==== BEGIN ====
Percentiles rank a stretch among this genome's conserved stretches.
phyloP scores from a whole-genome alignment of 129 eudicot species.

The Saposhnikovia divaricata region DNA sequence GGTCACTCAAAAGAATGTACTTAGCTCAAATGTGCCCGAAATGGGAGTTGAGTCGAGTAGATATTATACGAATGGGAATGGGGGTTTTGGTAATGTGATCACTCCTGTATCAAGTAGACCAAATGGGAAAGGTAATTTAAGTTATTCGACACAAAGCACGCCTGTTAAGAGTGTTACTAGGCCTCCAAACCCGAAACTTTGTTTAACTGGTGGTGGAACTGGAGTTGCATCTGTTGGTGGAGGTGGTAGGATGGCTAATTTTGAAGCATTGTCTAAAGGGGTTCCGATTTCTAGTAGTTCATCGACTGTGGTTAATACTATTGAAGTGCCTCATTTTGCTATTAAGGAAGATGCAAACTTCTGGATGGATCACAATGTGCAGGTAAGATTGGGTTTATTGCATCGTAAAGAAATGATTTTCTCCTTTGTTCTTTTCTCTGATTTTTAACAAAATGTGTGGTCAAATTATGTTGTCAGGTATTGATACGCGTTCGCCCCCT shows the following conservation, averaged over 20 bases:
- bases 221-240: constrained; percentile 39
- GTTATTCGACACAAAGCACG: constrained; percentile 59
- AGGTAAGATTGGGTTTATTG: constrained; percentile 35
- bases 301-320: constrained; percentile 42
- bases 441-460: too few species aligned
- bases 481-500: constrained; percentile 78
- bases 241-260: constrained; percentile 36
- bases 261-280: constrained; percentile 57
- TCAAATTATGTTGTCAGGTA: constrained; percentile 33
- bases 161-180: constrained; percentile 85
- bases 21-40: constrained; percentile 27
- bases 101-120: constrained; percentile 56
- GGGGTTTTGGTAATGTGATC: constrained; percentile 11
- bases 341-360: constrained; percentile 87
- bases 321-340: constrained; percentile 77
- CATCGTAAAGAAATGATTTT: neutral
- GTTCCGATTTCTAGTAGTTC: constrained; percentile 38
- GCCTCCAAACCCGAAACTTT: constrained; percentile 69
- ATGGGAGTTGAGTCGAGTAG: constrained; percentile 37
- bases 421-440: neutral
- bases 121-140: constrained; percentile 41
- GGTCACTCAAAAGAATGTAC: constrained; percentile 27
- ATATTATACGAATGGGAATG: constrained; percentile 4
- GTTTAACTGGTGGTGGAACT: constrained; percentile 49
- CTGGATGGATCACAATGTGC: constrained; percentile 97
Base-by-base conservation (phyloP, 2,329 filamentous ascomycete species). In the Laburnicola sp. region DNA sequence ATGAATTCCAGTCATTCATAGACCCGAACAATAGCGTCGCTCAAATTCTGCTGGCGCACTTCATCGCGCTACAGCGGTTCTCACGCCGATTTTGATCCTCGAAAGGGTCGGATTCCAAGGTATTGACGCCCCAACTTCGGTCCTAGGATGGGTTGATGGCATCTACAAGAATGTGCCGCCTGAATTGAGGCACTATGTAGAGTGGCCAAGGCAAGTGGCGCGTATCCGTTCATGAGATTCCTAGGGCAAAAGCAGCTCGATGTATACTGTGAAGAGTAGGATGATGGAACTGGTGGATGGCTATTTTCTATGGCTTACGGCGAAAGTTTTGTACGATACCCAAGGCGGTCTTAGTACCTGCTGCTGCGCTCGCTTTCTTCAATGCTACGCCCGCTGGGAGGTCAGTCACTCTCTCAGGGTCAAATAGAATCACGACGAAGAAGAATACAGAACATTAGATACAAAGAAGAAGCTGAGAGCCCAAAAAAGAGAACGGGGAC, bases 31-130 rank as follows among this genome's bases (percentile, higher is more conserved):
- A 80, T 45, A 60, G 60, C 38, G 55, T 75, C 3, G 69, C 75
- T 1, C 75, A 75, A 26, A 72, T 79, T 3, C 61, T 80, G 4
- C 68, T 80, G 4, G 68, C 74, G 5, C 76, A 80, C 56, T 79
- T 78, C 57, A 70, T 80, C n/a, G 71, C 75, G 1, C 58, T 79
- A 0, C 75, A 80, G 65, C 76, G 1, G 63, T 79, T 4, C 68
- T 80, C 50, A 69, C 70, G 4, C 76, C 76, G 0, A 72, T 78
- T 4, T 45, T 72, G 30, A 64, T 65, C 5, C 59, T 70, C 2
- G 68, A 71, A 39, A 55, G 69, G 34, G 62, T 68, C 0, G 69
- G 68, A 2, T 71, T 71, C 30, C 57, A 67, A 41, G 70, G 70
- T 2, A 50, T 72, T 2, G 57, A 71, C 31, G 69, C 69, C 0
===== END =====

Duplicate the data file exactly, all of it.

Percentiles rank a stretch among this genome's conserved stretches.
phyloP scores from a whole-genome alignment of 129 eudicot species.

The Saposhnikovia divaricata region DNA sequence GGTCACTCAAAAGAATGTACTTAGCTCAAATGTGCCCGAAATGGGAGTTGAGTCGAGTAGATATTATACGAATGGGAATGGGGGTTTTGGTAATGTGATCACTCCTGTATCAAGTAGACCAAATGGGAAAGGTAATTTAAGTTATTCGACACAAAGCACGCCTGTTAAGAGTGTTACTAGGCCTCCAAACCCGAAACTTTGTTTAACTGGTGGTGGAACTGGAGTTGCATCTGTTGGTGGAGGTGGTAGGATGGCTAATTTTGAAGCATTGTCTAAAGGGGTTCCGATTTCTAGTAGTTCATCGACTGTGGTTAATACTATTGAAGTGCCTCATTTTGCTATTAAGGAAGATGCAAACTTCTGGATGGATCACAATGTGCAGGTAAGATTGGGTTTATTGCATCGTAAAGAAATGATTTTCTCCTTTGTTCTTTTCTCTGATTTTTAACAAAATGTGTGGTCAAATTATGTTGTCAGGTATTGATACGCGTTCGCCCCCT shows the following conservation, averaged over 20 bases:
- bases 221-240: constrained; percentile 39
- GTTATTCGACACAAAGCACG: constrained; percentile 59
- AGGTAAGATTGGGTTTATTG: constrained; percentile 35
- bases 301-320: constrained; percentile 42
- bases 441-460: too few species aligned
- bases 481-500: constrained; percentile 78
- bases 241-260: constrained; percentile 36
- bases 261-280: constrained; percentile 57
- TCAAATTATGTTGTCAGGTA: constrained; percentile 33
- bases 161-180: constrained; percentile 85
- bases 21-40: constrained; percentile 27
- bases 101-120: constrained; percentile 56
- GGGGTTTTGGTAATGTGATC: constrained; percentile 11
- bases 341-360: constrained; percentile 87
- bases 321-340: constrained; percentile 77
- CATCGTAAAGAAATGATTTT: neutral
- GTTCCGATTTCTAGTAGTTC: constrained; percentile 38
- GCCTCCAAACCCGAAACTTT: constrained; percentile 69
- ATGGGAGTTGAGTCGAGTAG: constrained; percentile 37
- bases 421-440: neutral
- bases 121-140: constrained; percentile 41
- GGTCACTCAAAAGAATGTAC: constrained; percentile 27
- ATATTATACGAATGGGAATG: constrained; percentile 4
- GTTTAACTGGTGGTGGAACT: constrained; percentile 49
- CTGGATGGATCACAATGTGC: constrained; percentile 97
Base-by-base conservation (phyloP, 2,329 filamentous ascomycete species). In the Laburnicola sp. region DNA sequence ATGAATTCCAGTCATTCATAGACCCGAACAATAGCGTCGCTCAAATTCTGCTGGCGCACTTCATCGCGCTACAGCGGTTCTCACGCCGATTTTGATCCTCGAAAGGGTCGGATTCCAAGGTATTGACGCCCCAACTTCGGTCCTAGGATGGGTTGATGGCATCTACAAGAATGTGCCGCCTGAATTGAGGCACTATGTAGAGTGGCCAAGGCAAGTGGCGCGTATCCGTTCATGAGATTCCTAGGGCAAAAGCAGCTCGATGTATACTGTGAAGAGTAGGATGATGGAACTGGTGGATGGCTATTTTCTATGGCTTACGGCGAAAGTTTTGTACGATACCCAAGGCGGTCTTAGTACCTGCTGCTGCGCTCGCTTTCTTCAATGCTACGCCCGCTGGGAGGTCAGTCACTCTCTCAGGGTCAAATAGAATCACGACGAAGAAGAATACAGAACATTAGATACAAAGAAGAAGCTGAGAGCCCAAAAAAGAGAACGGGGAC, bases 31-130 rank as follows among this genome's bases (percentile, higher is more conserved):
- A 80, T 45, A 60, G 60, C 38, G 55, T 75, C 3, G 69, C 75
- T 1, C 75, A 75, A 26, A 72, T 79, T 3, C 61, T 80, G 4
- C 68, T 80, G 4, G 68, C 74, G 5, C 76, A 80, C 56, T 79
- T 78, C 57, A 70, T 80, C n/a, G 71, C 75, G 1, C 58, T 79
- A 0, C 75, A 80, G 65, C 76, G 1, G 63, T 79, T 4, C 68
- T 80, C 50, A 69, C 70, G 4, C 76, C 76, G 0, A 72, T 78
- T 4, T 45, T 72, G 30, A 64, T 65, C 5, C 59, T 70, C 2
- G 68, A 71, A 39, A 55, G 69, G 34, G 62, T 68, C 0, G 69
- G 68, A 2, T 71, T 71, C 30, C 57, A 67, A 41, G 70, G 70
- T 2, A 50, T 72, T 2, G 57, A 71, C 31, G 69, C 69, C 0